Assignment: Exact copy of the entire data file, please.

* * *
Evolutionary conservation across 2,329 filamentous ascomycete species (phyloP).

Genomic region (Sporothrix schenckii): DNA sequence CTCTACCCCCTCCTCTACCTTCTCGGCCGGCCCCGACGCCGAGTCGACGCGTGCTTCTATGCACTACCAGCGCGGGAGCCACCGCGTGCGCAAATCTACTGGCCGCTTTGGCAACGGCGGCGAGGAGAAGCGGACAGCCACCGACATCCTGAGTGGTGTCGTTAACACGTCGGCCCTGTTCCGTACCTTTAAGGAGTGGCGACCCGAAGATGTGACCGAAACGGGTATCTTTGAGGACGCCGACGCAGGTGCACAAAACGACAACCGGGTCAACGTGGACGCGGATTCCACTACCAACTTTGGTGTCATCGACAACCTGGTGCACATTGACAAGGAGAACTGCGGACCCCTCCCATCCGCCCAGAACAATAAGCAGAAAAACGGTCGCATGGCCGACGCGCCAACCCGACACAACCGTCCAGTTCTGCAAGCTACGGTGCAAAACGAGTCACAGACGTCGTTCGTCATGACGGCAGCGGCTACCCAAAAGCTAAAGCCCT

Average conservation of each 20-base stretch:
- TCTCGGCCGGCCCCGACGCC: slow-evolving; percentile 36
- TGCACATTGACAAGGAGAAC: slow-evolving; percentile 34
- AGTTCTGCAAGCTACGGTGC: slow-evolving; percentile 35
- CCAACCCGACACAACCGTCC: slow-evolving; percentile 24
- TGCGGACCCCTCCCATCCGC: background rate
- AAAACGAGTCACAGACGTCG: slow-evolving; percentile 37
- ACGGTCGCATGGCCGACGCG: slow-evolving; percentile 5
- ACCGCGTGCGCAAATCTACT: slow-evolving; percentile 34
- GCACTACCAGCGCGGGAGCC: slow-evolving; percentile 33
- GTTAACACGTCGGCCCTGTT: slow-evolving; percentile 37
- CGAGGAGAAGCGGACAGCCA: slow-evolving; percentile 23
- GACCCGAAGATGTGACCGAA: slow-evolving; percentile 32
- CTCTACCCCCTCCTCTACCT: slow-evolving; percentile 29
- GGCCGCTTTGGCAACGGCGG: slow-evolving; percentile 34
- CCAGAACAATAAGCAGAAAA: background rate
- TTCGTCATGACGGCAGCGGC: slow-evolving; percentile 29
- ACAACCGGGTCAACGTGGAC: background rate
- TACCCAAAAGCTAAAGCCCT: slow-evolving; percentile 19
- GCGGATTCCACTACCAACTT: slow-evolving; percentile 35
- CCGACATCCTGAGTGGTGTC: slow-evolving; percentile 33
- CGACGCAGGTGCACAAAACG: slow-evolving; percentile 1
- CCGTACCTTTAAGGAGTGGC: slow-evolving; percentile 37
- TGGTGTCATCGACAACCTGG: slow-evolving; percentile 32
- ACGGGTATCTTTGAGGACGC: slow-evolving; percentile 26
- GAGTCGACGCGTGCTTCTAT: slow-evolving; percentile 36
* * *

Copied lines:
Evolutionary conservation across 2,329 filamentous ascomycete species (phyloP).

Genomic region (Sporothrix schenckii): DNA sequence CTCTACCCCCTCCTCTACCTTCTCGGCCGGCCCCGACGCCGAGTCGACGCGTGCTTCTATGCACTACCAGCGCGGGAGCCACCGCGTGCGCAAATCTACTGGCCGCTTTGGCAACGGCGGCGAGGAGAAGCGGACAGCCACCGACATCCTGAGTGGTGTCGTTAACACGTCGGCCCTGTTCCGTACCTTTAAGGAGTGGCGACCCGAAGATGTGACCGAAACGGGTATCTTTGAGGACGCCGACGCAGGTGCACAAAACGACAACCGGGTCAACGTGGACGCGGATTCCACTACCAACTTTGGTGTCATCGACAACCTGGTGCACATTGACAAGGAGAACTGCGGACCCCTCCCATCCGCCCAGAACAATAAGCAGAAAAACGGTCGCATGGCCGACGCGCCAACCCGACACAACCGTCCAGTTCTGCAAGCTACGGTGCAAAACGAGTCACAGACGTCGTTCGTCATGACGGCAGCGGCTACCCAAAAGCTAAAGCCCT

Average conservation of each 20-base stretch:
- TCTCGGCCGGCCCCGACGCC: slow-evolving; percentile 36
- TGCACATTGACAAGGAGAAC: slow-evolving; percentile 34
- AGTTCTGCAAGCTACGGTGC: slow-evolving; percentile 35
- CCAACCCGACACAACCGTCC: slow-evolving; percentile 24
- TGCGGACCCCTCCCATCCGC: background rate
- AAAACGAGTCACAGACGTCG: slow-evolving; percentile 37
- ACGGTCGCATGGCCGACGCG: slow-evolving; percentile 5
- ACCGCGTGCGCAAATCTACT: slow-evolving; percentile 34
- GCACTACCAGCGCGGGAGCC: slow-evolving; percentile 33
- GTTAACACGTCGGCCCTGTT: slow-evolving; percentile 37
- CGAGGAGAAGCGGACAGCCA: slow-evolving; percentile 23
- GACCCGAAGATGTGACCGAA: slow-evolving; percentile 32
- CTCTACCCCCTCCTCTACCT: slow-evolving; percentile 29
- GGCCGCTTTGGCAACGGCGG: slow-evolving; percentile 34
- CCAGAACAATAAGCAGAAAA: background rate
- TTCGTCATGACGGCAGCGGC: slow-evolving; percentile 29
- ACAACCGGGTCAACGTGGAC: background rate
- TACCCAAAAGCTAAAGCCCT: slow-evolving; percentile 19
- GCGGATTCCACTACCAACTT: slow-evolving; percentile 35
- CCGACATCCTGAGTGGTGTC: slow-evolving; percentile 33
- CGACGCAGGTGCACAAAACG: slow-evolving; percentile 1
- CCGTACCTTTAAGGAGTGGC: slow-evolving; percentile 37
- TGGTGTCATCGACAACCTGG: slow-evolving; percentile 32
- ACGGGTATCTTTGAGGACGC: slow-evolving; percentile 26
- GAGTCGACGCGTGCTTCTAT: slow-evolving; percentile 36